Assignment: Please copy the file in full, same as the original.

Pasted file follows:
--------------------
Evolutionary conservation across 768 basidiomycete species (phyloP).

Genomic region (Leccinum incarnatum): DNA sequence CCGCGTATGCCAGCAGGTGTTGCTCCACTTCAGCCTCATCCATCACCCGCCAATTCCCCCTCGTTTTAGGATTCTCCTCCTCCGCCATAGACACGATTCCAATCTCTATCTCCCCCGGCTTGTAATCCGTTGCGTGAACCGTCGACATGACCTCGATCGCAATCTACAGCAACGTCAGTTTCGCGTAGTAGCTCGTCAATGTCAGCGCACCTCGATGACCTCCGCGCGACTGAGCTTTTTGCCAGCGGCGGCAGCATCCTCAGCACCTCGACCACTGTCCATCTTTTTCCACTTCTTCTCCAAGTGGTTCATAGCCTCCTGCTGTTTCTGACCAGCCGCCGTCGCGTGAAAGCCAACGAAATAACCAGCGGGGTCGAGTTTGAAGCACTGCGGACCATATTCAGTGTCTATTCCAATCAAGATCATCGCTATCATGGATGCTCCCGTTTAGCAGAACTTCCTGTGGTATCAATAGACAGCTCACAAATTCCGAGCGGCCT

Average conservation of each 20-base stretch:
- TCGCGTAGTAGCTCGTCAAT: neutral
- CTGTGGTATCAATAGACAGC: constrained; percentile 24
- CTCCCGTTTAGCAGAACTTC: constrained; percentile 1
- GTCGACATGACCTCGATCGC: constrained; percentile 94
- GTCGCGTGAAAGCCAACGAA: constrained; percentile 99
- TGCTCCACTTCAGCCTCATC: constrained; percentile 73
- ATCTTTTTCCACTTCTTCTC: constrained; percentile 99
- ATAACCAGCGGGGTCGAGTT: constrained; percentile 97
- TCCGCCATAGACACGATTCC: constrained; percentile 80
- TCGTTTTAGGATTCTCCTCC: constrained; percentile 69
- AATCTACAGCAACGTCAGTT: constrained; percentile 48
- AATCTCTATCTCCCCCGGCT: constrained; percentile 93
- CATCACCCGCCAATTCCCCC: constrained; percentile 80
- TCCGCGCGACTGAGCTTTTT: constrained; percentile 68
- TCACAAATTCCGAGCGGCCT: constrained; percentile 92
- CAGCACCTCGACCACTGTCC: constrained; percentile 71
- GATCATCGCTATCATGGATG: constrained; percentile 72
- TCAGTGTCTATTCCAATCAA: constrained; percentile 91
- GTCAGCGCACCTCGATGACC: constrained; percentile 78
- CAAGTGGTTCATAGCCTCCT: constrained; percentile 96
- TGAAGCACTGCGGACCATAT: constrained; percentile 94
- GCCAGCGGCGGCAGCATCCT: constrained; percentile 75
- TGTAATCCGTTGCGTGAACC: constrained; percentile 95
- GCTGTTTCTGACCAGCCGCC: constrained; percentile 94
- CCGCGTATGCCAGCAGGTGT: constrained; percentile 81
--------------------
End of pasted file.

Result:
Evolutionary conservation across 768 basidiomycete species (phyloP).

Genomic region (Leccinum incarnatum): DNA sequence CCGCGTATGCCAGCAGGTGTTGCTCCACTTCAGCCTCATCCATCACCCGCCAATTCCCCCTCGTTTTAGGATTCTCCTCCTCCGCCATAGACACGATTCCAATCTCTATCTCCCCCGGCTTGTAATCCGTTGCGTGAACCGTCGACATGACCTCGATCGCAATCTACAGCAACGTCAGTTTCGCGTAGTAGCTCGTCAATGTCAGCGCACCTCGATGACCTCCGCGCGACTGAGCTTTTTGCCAGCGGCGGCAGCATCCTCAGCACCTCGACCACTGTCCATCTTTTTCCACTTCTTCTCCAAGTGGTTCATAGCCTCCTGCTGTTTCTGACCAGCCGCCGTCGCGTGAAAGCCAACGAAATAACCAGCGGGGTCGAGTTTGAAGCACTGCGGACCATATTCAGTGTCTATTCCAATCAAGATCATCGCTATCATGGATGCTCCCGTTTAGCAGAACTTCCTGTGGTATCAATAGACAGCTCACAAATTCCGAGCGGCCT

Average conservation of each 20-base stretch:
- TCGCGTAGTAGCTCGTCAAT: neutral
- CTGTGGTATCAATAGACAGC: constrained; percentile 24
- CTCCCGTTTAGCAGAACTTC: constrained; percentile 1
- GTCGACATGACCTCGATCGC: constrained; percentile 94
- GTCGCGTGAAAGCCAACGAA: constrained; percentile 99
- TGCTCCACTTCAGCCTCATC: constrained; percentile 73
- ATCTTTTTCCACTTCTTCTC: constrained; percentile 99
- ATAACCAGCGGGGTCGAGTT: constrained; percentile 97
- TCCGCCATAGACACGATTCC: constrained; percentile 80
- TCGTTTTAGGATTCTCCTCC: constrained; percentile 69
- AATCTACAGCAACGTCAGTT: constrained; percentile 48
- AATCTCTATCTCCCCCGGCT: constrained; percentile 93
- CATCACCCGCCAATTCCCCC: constrained; percentile 80
- TCCGCGCGACTGAGCTTTTT: constrained; percentile 68
- TCACAAATTCCGAGCGGCCT: constrained; percentile 92
- CAGCACCTCGACCACTGTCC: constrained; percentile 71
- GATCATCGCTATCATGGATG: constrained; percentile 72
- TCAGTGTCTATTCCAATCAA: constrained; percentile 91
- GTCAGCGCACCTCGATGACC: constrained; percentile 78
- CAAGTGGTTCATAGCCTCCT: constrained; percentile 96
- TGAAGCACTGCGGACCATAT: constrained; percentile 94
- GCCAGCGGCGGCAGCATCCT: constrained; percentile 75
- TGTAATCCGTTGCGTGAACC: constrained; percentile 95
- GCTGTTTCTGACCAGCCGCC: constrained; percentile 94
- CCGCGTATGCCAGCAGGTGT: constrained; percentile 81